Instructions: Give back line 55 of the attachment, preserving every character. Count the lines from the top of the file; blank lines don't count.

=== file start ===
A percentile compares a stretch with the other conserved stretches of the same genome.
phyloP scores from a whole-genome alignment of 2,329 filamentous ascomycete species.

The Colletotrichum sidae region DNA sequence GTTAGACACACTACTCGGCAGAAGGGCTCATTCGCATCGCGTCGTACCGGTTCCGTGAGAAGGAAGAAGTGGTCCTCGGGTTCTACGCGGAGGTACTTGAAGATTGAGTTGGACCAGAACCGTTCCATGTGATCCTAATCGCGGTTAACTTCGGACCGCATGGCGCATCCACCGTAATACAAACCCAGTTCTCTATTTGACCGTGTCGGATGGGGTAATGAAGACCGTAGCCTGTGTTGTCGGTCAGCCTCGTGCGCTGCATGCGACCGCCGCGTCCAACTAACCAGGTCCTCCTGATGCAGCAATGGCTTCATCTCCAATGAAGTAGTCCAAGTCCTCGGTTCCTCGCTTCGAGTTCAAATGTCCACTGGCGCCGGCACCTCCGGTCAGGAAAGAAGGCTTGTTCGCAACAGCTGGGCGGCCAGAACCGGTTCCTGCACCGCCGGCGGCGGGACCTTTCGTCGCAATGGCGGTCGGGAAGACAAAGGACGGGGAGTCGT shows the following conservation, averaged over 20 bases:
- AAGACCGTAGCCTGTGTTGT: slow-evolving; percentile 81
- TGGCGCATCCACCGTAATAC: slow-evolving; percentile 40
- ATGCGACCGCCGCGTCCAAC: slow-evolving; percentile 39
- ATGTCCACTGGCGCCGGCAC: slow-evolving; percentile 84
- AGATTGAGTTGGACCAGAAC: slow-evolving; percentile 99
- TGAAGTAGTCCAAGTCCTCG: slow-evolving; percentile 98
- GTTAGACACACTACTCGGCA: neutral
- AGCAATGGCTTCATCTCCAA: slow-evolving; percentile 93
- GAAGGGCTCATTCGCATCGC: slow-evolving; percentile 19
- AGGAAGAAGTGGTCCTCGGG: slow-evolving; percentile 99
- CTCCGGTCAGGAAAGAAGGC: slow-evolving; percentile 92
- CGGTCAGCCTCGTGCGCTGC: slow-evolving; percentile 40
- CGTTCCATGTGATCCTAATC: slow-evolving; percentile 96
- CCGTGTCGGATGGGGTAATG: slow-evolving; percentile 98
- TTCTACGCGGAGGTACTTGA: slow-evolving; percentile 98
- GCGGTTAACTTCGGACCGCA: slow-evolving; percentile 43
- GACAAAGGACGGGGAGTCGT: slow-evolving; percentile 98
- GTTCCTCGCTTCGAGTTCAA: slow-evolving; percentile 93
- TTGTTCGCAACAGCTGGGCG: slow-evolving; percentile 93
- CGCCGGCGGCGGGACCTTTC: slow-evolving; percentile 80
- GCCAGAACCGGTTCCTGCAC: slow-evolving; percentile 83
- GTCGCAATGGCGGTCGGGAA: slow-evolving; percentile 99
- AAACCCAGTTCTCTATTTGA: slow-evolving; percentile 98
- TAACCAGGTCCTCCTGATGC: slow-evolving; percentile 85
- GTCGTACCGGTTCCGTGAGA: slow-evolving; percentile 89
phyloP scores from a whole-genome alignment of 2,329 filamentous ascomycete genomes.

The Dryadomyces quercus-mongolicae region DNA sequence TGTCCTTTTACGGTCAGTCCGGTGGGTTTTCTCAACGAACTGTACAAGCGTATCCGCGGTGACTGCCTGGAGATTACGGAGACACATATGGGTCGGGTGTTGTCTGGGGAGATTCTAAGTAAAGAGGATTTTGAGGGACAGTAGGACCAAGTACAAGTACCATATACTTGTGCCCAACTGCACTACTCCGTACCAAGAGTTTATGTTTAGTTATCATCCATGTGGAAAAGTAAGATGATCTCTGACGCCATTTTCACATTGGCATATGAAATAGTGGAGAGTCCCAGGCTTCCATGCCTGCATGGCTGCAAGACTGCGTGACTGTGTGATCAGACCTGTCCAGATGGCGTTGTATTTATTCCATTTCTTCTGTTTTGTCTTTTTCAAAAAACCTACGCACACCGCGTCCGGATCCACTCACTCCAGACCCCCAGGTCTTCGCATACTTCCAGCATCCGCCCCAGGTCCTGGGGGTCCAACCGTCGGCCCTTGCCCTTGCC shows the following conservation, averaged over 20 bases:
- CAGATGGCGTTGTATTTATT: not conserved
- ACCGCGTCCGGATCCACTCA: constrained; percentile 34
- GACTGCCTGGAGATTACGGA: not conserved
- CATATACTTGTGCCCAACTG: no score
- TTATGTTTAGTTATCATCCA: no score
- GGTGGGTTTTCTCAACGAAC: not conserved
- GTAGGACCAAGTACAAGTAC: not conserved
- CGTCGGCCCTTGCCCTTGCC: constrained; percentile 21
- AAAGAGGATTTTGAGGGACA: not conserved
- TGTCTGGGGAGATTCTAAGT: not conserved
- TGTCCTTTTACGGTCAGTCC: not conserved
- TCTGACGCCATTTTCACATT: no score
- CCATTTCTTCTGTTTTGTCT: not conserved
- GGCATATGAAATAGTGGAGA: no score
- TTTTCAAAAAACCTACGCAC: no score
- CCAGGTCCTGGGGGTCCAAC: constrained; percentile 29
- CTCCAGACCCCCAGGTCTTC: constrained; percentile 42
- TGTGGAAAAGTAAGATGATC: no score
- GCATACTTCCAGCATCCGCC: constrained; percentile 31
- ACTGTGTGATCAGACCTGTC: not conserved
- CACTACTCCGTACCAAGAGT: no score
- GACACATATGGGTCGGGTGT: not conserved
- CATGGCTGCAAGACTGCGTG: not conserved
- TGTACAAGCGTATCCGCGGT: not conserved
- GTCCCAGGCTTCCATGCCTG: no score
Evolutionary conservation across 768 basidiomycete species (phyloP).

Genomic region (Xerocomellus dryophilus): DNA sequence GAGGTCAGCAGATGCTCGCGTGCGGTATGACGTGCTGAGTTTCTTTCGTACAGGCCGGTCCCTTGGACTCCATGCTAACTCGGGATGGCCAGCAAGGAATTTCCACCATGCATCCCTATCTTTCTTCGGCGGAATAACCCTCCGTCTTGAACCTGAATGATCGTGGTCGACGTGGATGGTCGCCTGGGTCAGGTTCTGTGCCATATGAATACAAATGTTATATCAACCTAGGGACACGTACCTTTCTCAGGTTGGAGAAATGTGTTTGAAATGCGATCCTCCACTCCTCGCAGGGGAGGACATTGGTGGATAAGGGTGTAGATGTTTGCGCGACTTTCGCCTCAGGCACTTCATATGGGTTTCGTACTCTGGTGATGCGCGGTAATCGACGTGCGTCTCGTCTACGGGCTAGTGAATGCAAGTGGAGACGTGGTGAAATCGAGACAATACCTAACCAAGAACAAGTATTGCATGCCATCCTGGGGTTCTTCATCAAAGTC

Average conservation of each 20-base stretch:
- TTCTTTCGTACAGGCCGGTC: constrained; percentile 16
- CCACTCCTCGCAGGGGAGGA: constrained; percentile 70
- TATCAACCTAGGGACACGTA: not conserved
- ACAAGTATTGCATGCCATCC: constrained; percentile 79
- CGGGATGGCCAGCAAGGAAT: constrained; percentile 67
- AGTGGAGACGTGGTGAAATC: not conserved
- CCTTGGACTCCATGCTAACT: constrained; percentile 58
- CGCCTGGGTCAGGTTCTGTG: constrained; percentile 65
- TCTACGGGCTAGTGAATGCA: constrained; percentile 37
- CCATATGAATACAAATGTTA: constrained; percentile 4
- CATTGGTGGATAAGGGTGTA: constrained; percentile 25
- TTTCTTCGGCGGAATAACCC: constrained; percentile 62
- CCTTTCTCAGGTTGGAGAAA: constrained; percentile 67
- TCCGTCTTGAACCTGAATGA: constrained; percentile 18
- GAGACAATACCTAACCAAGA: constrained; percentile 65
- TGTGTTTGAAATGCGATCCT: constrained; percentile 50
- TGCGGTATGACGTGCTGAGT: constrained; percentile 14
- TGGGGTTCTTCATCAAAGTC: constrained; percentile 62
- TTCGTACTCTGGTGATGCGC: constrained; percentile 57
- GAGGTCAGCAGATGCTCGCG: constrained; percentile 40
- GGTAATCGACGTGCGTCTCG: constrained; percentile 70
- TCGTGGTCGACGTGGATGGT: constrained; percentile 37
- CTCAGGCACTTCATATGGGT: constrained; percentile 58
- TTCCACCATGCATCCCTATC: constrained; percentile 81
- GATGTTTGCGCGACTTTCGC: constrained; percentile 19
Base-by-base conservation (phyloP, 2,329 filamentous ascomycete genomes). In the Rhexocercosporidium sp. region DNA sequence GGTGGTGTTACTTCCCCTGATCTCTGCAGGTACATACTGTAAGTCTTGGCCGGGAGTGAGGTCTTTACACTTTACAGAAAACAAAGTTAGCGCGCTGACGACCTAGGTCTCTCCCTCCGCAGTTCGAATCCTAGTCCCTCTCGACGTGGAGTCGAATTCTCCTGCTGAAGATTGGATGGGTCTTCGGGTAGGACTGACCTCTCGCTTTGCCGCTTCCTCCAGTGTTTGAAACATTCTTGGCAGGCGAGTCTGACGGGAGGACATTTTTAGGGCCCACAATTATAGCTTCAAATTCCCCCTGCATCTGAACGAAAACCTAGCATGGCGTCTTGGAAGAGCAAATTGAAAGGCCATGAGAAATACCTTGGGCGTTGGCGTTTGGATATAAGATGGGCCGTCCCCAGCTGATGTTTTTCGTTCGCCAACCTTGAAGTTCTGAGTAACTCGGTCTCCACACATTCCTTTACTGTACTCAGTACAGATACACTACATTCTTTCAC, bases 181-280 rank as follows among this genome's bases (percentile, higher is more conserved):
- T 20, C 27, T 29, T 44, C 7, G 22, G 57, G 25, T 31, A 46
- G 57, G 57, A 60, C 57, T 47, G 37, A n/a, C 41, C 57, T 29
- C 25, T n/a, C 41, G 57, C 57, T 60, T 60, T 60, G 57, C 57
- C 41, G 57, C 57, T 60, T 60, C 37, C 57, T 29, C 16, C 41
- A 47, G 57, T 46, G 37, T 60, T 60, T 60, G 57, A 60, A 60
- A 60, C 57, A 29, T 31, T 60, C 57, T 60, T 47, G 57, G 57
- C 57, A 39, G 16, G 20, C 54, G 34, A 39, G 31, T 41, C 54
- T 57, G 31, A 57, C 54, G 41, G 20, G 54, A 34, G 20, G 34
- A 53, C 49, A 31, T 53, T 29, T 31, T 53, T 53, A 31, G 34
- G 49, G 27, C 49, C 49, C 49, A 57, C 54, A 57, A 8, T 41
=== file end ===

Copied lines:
- GTCCCAGGCTTCCATGCCTG: no score